One of the most important things for any business is to ensure the continuity of operations in the event of a disaster. As more companies are investing in disaster recovery techniques, they are becoming overly complacent without implementing a proper test.
When creating a Disaster Recovery (DR) plan, it is important to realize that this in only one step in the DR process. Even if the plan is created with the utmost precision, a DR plan is worthless if it is not tested. One of the most frequently forgotten steps, testing your DR plan is also the most essential. Proactively testing your DR plan will reduce the amount of unaddressed risks and increase the effectiveness of data recovery. For most organizations, it is tempting to skip this step of DR planning due to additional time, resources and costs that need to be allocated. However, in the event of the disaster, you will be thankful you completed this step when your data recovery is successful.
Before you start a test of your DR plan, it is important to make sure you have taken the necessary steps to ensure a smooth test takes place. Before you flip the switch, make sure you:
What are the most likely disasters to impact your business? Perhaps if your office is in California, it’s an earthquake; If you’re located in the Midwest, maybe it’s a tornado; or maybe your disaster is cyber-attack related and your business is seized by ransomware. Whatever your likely disaster, ensure that your team takes the scenario seriously and takes the appropriate actions to bring your business back online.
How will you define a successful test? Establishing goals and success criteria prior to your test is essential in rating the effectiveness of your DR strategy. If a test is not successful, understanding the desired outcomes will help determine where changes need to be made to meet that criteria.
Conducting a test of your DR strategy often requires putting several systems offline at once. By notifying the appropriate personnel you will minimize the disruption to business operations and ensure all work is backed up accordingly in the event of a negative outcome.
Too many cooks in the kitchen can affect the outcome of a test. It is important to identify all essential personnel and assign appropriate roles in the event of a disaster. These same personnel should be responsible for those roles during the test of your plan. Not only will this help make your response more efficient, it will lessen the confusion amongst your team.
To ensure that your plan is fully executed, all forms of infrastructure should be taken into account and included in your DR test.
To avoid confusion, unnecessary data loss and a slew of frantic emails, make sure to notify management of the date and time of the test. It is also important to make sure that managers take this test seriously and understand the reasoning behind conducting this test. Ensuring that all authority figures are aware of standard DR protocol and can effectively execute it will help to reduce risk in the event of a disaster.
Creating a test plan will help to ensure that minor mistakes do not interfere with your test. To help you prepare, use this step-by-step checklist.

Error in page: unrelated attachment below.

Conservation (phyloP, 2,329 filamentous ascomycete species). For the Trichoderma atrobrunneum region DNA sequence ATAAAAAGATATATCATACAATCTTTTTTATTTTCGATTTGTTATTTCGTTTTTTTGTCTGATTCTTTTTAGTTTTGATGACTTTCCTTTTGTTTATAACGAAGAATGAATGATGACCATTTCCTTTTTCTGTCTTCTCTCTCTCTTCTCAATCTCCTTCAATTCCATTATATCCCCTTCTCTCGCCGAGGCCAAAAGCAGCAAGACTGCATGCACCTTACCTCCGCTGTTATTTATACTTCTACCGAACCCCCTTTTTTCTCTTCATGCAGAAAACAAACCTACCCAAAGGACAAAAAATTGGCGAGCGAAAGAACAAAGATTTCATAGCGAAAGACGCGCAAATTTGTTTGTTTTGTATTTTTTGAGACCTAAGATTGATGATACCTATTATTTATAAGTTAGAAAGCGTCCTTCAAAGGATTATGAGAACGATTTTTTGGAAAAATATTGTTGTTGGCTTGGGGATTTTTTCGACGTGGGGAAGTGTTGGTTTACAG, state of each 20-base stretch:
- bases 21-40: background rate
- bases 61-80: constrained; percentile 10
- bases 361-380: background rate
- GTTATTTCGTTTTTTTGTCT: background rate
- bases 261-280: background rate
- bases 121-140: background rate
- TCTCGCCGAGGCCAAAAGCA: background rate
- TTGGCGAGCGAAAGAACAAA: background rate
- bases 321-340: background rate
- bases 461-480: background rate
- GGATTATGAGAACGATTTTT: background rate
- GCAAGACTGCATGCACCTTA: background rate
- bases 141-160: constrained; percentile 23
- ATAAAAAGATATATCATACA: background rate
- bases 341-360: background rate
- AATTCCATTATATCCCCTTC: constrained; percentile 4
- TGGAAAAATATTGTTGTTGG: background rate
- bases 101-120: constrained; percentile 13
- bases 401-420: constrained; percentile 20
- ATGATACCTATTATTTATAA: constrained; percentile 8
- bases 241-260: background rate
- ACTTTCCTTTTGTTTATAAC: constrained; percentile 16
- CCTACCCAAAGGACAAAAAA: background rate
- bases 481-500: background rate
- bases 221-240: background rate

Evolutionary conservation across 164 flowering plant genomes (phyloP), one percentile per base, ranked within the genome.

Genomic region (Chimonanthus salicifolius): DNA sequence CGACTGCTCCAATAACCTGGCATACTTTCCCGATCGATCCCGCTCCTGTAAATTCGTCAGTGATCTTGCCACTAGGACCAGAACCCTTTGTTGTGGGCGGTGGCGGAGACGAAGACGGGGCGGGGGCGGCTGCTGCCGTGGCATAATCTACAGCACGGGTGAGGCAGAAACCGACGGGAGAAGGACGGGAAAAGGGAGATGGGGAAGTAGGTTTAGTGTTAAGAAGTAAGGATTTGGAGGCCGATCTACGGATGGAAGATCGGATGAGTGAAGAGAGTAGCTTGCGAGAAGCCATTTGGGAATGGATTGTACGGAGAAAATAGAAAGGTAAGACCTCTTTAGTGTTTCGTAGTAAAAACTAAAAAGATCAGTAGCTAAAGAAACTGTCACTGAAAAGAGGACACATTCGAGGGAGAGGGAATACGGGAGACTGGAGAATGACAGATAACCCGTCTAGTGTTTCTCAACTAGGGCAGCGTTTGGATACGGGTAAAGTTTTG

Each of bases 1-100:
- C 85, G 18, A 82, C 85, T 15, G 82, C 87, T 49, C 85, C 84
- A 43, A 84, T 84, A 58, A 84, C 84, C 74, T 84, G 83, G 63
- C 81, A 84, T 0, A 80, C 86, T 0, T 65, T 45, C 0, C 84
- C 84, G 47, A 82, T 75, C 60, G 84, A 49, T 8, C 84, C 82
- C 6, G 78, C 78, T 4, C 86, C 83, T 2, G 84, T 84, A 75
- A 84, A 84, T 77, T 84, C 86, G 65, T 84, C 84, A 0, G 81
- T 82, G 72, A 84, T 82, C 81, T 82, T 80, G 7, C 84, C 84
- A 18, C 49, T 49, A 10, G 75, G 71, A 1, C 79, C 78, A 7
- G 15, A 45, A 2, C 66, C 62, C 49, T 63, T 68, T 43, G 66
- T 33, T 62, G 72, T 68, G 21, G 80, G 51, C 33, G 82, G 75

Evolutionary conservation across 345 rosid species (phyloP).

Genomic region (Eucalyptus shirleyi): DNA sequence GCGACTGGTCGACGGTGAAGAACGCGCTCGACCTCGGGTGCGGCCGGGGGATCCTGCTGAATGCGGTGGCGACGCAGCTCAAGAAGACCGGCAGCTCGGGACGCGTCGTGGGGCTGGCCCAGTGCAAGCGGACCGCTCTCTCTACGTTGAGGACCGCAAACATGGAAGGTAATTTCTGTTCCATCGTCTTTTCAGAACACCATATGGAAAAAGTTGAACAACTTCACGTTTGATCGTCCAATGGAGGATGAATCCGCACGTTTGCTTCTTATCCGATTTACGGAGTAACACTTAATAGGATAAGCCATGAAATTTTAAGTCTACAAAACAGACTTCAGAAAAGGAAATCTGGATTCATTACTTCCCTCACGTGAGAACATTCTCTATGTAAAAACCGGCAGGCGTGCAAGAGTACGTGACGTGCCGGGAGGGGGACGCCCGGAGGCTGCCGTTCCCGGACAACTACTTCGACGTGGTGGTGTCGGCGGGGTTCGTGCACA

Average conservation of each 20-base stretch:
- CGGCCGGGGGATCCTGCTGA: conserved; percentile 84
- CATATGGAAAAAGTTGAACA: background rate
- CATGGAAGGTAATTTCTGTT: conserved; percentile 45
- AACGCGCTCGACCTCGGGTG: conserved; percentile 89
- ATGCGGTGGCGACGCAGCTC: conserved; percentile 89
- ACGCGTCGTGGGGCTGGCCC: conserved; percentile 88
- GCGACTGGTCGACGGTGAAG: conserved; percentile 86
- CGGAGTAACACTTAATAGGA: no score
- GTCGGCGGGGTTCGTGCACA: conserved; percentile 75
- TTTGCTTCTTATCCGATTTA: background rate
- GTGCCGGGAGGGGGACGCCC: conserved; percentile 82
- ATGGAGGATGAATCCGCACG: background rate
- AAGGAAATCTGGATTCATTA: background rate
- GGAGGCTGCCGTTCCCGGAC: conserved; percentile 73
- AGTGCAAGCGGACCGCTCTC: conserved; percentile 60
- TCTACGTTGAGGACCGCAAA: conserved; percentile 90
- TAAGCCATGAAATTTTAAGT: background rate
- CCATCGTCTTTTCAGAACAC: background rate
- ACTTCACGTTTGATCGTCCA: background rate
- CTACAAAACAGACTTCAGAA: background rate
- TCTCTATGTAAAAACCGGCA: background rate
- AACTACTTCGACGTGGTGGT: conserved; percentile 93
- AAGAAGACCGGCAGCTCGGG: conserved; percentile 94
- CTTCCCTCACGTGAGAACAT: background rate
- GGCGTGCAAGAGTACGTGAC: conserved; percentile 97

By invoking the steps above you can proactively prepare your entire organization to conduct a successful DR test. However, these steps alone are not enough to ensure the process runs smoothly. Here are some best practices to keep in mind when conducting your DR test.
Allow for enough time to conduct the test
A DR test is not a simple task that can be accomplished within an hour. A test can take up to several hours to fully execute. Thus, when scheduling your plan, it is important to make sure to allow for enough time and schedule personnel accordingly. Generally, it is a best practice to allow for 2 to 3 weeks’ notice for all involved, sending out reminders when the date approaches.
Assign the Roles of Scribe and Time Keeper
During the test, two of the most important roles will be the scribe and the time keeper. The scribe’s task is to be take notes during the test and document all important data relative to the success criteria of the test. The timekeeper will record the start and end time of the DR plan to measure results against company defined Recovery Time Objective (RTO) and Recovery Point Objective (RPO). Both of these roles play a part in the creation of an after-action report.
Conduct the test at your lowest traffic time.
Often, there is a lot of concern with voluntarily disabling normal business operations. This alone is enough to put organizations off the idea of testing their DR plans. To avoid the loss of business and reduce the impact, conduct the test during the lowest traffic time to your website/office/business. If your company is international, you can either conduct the DR test in stages or find a time with the most reduced traffic. If your business operates on one time zone, conduct tests after hours or during the least impactful time.
You may find that the overall result of your DR test is that your DR plan is effective and covers all areas of risk. More likely, you will discover gaps in your plan and un-assessed risks to your business. This is why you test your plan. Proactive preparation for an outage is often the difference between life and death for a company; and the number one mistake that businesses make is neglecting to put their DR strategies to the test. The dissolution of your business can be avoided with time and effort allocated to testing your DR strategy. Testing your plan allows you to improve it before it counts.
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